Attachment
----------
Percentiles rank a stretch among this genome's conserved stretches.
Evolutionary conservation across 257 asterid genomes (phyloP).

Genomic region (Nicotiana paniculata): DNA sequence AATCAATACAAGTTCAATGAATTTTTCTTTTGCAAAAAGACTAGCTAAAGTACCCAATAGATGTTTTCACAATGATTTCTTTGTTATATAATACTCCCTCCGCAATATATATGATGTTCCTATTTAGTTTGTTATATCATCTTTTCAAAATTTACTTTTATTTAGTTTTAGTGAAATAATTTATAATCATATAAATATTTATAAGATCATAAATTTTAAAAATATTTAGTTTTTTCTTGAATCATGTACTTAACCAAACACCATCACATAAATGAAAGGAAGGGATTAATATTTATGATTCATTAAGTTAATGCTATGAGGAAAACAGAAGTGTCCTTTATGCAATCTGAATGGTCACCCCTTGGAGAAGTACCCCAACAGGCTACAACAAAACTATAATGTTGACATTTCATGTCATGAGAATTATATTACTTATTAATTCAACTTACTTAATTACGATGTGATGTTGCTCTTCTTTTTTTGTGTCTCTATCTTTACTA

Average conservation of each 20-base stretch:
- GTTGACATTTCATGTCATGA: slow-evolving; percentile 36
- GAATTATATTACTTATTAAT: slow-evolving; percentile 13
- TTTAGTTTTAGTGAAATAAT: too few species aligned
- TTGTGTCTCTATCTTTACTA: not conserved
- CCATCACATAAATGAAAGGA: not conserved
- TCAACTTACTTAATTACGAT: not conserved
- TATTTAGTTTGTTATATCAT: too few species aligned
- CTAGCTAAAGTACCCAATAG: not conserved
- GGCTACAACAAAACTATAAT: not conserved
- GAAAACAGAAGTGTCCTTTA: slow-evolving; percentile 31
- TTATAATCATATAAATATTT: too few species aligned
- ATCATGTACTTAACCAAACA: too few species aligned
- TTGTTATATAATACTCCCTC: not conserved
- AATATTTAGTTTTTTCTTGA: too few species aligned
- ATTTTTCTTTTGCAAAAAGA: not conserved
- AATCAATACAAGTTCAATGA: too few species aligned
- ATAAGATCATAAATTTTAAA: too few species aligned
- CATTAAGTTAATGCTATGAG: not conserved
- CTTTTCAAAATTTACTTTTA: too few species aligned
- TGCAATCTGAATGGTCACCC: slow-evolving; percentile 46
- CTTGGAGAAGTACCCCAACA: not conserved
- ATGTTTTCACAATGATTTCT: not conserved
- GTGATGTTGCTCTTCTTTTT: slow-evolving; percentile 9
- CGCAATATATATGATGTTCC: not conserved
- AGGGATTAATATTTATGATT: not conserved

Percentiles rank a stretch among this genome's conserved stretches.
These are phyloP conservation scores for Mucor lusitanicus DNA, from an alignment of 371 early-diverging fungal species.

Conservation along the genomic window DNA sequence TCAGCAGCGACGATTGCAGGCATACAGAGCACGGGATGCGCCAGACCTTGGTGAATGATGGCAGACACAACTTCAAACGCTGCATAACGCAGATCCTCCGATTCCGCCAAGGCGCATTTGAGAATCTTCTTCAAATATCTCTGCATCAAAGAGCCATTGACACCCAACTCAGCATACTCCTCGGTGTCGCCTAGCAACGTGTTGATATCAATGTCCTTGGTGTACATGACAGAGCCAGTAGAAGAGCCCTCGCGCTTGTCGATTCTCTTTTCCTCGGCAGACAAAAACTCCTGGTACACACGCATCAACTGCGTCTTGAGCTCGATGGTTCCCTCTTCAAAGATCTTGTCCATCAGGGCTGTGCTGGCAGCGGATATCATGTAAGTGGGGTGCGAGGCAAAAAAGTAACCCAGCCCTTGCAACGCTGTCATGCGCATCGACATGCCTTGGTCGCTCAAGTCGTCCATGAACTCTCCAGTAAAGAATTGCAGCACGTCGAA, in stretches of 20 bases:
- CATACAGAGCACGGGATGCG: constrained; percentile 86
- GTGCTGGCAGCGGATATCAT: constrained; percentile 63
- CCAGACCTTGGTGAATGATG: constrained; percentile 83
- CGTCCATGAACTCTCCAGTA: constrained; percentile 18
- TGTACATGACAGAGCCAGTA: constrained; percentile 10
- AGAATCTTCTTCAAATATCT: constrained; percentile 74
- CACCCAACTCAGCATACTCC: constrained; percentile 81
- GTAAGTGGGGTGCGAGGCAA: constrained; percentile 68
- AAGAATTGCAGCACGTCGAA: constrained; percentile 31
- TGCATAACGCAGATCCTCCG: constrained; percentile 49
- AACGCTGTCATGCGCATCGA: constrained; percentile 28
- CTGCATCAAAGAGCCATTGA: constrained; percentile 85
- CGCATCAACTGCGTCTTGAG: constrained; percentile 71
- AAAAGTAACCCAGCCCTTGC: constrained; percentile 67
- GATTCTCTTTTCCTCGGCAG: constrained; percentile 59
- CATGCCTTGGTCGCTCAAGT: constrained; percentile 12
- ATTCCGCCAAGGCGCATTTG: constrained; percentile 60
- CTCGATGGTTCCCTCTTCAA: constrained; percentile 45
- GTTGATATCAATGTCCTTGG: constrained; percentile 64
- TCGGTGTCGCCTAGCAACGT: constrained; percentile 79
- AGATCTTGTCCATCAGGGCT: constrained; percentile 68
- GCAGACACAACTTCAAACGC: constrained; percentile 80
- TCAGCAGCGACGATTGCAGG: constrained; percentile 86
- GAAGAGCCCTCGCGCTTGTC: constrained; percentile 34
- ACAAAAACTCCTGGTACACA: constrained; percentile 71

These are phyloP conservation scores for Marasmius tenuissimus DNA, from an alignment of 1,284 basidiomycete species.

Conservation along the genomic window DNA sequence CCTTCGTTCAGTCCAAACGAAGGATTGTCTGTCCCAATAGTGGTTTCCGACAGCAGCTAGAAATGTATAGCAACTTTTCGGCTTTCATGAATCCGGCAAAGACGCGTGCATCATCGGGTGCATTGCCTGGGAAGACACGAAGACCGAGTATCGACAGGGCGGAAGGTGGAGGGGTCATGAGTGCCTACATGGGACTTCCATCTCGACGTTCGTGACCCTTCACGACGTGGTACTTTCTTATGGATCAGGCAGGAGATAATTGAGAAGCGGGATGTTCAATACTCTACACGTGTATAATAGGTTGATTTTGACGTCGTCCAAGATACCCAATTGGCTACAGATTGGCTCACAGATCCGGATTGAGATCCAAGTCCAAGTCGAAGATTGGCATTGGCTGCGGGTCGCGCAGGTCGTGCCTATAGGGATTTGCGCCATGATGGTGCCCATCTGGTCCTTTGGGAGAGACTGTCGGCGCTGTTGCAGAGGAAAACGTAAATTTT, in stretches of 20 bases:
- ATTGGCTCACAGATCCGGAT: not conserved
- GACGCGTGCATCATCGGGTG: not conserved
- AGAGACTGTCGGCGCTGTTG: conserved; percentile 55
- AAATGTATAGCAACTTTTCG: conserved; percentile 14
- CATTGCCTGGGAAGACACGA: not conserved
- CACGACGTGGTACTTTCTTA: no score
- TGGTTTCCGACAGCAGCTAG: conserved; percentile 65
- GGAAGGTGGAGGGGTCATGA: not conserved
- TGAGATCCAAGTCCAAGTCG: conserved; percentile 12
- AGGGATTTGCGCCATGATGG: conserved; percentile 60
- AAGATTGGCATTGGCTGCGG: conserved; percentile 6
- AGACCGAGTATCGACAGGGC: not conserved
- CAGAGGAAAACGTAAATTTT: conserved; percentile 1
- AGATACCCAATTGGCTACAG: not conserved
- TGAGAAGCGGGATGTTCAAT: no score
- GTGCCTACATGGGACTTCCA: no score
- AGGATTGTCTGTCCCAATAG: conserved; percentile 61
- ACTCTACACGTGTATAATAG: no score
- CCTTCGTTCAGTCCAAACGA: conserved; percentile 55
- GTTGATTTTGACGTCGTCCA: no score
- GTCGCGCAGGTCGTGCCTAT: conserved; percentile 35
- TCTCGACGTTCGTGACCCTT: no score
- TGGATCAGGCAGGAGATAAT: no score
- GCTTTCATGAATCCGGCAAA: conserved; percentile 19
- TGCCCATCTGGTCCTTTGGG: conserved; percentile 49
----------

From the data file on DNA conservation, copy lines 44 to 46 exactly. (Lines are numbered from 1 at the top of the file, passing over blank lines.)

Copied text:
- CTGCATCAAAGAGCCATTGA: constrained; percentile 85
- CGCATCAACTGCGTCTTGAG: constrained; percentile 71
- AAAAGTAACCCAGCCCTTGC: constrained; percentile 67